"I think that's a very laudable intent, but sometimes that produces a lack of clarity," said former Fed staffer and current partner at Cornerstone Macro Roberto Perli. "Sometimes there is a consensus for one reason and then next time there is a consensus for a different reason so the story shifts and people get confused."
In fact, Fed policymakers' deepening uncertainty about their own projections has resulted in the central bank sending mixed messages — repeatedly ratcheting up rate hike expectations only to tone them down later.
At Wednesday's quarterly news conference Fed officials' doubts were in plain view, with Yellen using the term "uncertain" or its variations 13 times, more than twice as often as in March. In December, when the Fed raised its rates by a quarter point for the first time in nearly a decade, that word only came up twice.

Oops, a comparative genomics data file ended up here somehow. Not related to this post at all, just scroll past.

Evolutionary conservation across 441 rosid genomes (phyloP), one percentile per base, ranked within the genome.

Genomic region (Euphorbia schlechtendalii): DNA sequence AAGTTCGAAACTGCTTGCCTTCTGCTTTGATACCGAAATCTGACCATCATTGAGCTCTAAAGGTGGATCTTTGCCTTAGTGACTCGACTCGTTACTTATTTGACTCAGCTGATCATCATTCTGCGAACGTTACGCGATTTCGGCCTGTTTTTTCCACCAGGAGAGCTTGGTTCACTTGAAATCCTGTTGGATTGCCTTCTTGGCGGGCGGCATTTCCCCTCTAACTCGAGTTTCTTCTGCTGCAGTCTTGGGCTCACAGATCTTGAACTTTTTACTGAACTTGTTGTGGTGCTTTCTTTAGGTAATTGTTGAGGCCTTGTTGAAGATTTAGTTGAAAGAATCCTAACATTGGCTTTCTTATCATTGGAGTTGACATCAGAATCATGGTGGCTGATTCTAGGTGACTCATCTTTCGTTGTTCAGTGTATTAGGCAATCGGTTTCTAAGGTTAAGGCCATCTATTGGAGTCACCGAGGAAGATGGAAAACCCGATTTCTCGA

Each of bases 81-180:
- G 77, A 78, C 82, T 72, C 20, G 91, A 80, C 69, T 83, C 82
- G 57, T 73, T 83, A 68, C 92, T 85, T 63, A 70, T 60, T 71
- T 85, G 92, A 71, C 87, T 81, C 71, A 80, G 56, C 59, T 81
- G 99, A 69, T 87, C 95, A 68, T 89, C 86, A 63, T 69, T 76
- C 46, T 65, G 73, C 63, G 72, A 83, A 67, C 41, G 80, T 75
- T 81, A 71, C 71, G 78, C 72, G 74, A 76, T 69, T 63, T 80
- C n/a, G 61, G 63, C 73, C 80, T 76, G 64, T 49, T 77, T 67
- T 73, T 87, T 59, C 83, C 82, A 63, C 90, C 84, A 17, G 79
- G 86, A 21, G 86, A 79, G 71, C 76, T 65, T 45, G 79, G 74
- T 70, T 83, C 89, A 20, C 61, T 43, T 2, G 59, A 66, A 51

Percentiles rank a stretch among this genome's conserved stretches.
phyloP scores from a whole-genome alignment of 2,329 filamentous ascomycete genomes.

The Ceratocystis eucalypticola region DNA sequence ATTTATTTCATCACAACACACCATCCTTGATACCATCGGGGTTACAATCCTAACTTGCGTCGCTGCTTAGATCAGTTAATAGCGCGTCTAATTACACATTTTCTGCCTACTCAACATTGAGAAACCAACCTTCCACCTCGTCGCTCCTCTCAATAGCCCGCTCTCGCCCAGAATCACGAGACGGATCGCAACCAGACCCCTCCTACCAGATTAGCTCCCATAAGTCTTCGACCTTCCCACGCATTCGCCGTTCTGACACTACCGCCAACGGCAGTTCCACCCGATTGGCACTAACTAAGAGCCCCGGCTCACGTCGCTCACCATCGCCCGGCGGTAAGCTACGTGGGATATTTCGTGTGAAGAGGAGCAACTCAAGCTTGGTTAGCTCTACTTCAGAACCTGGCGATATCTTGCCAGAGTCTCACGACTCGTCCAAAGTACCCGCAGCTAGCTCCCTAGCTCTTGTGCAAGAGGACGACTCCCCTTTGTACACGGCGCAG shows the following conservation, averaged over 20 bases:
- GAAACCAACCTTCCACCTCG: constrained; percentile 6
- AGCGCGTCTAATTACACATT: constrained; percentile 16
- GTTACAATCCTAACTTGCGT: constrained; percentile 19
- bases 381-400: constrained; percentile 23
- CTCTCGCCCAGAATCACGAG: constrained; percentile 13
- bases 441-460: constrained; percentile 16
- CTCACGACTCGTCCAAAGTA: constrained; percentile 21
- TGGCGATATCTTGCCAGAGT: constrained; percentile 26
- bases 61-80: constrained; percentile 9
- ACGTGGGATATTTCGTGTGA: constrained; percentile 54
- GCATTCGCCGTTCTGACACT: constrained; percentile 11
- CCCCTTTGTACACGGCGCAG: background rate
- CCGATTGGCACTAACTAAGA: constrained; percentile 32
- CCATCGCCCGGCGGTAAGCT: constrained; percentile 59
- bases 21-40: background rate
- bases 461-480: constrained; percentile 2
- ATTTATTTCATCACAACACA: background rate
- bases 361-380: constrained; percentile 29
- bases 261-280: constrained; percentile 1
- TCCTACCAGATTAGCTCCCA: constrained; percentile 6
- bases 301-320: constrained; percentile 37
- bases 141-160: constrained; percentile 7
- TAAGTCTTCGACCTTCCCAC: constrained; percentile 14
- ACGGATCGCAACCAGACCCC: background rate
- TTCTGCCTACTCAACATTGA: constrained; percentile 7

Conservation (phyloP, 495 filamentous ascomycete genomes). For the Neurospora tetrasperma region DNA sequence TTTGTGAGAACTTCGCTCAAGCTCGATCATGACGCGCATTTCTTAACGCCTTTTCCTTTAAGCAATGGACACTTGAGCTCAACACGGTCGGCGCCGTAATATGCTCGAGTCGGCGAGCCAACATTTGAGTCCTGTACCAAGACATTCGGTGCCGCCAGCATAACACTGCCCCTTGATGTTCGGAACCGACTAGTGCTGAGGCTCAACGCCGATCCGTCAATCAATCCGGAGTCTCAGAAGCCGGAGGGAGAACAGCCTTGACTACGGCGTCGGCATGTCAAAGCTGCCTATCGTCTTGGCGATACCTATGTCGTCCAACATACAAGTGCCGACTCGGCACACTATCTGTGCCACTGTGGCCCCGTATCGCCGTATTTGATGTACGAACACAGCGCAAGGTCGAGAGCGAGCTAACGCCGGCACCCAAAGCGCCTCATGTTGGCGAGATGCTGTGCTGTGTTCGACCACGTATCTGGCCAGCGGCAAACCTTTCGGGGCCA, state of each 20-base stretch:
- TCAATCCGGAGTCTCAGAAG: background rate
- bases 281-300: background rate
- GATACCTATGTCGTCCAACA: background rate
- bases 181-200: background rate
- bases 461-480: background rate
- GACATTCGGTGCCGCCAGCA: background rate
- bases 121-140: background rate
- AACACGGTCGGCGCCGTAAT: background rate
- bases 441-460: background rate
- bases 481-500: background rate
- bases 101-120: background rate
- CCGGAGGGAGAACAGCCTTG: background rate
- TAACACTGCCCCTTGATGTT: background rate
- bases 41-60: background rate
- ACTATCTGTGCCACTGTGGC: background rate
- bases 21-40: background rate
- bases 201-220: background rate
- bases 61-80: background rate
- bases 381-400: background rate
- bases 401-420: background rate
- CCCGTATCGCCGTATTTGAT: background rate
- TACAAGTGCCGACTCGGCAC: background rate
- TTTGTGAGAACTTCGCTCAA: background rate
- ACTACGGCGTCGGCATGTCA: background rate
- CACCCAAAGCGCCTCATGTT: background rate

And on Friday, James Bullard, a Fed voter this year, said the economy may need only one rate hike for the next two and half years, and called on the Fed to discard its long-run forecasts altogether, or risk losing credibility with markets.
While most Fed officials still see two rate hikes this year, markets expect only one in December, if at all.
This gap is a source of discomfort for Yellen who places a premium on making sure markets can anticipate how new economic data will guide the Fed's decisions on rates.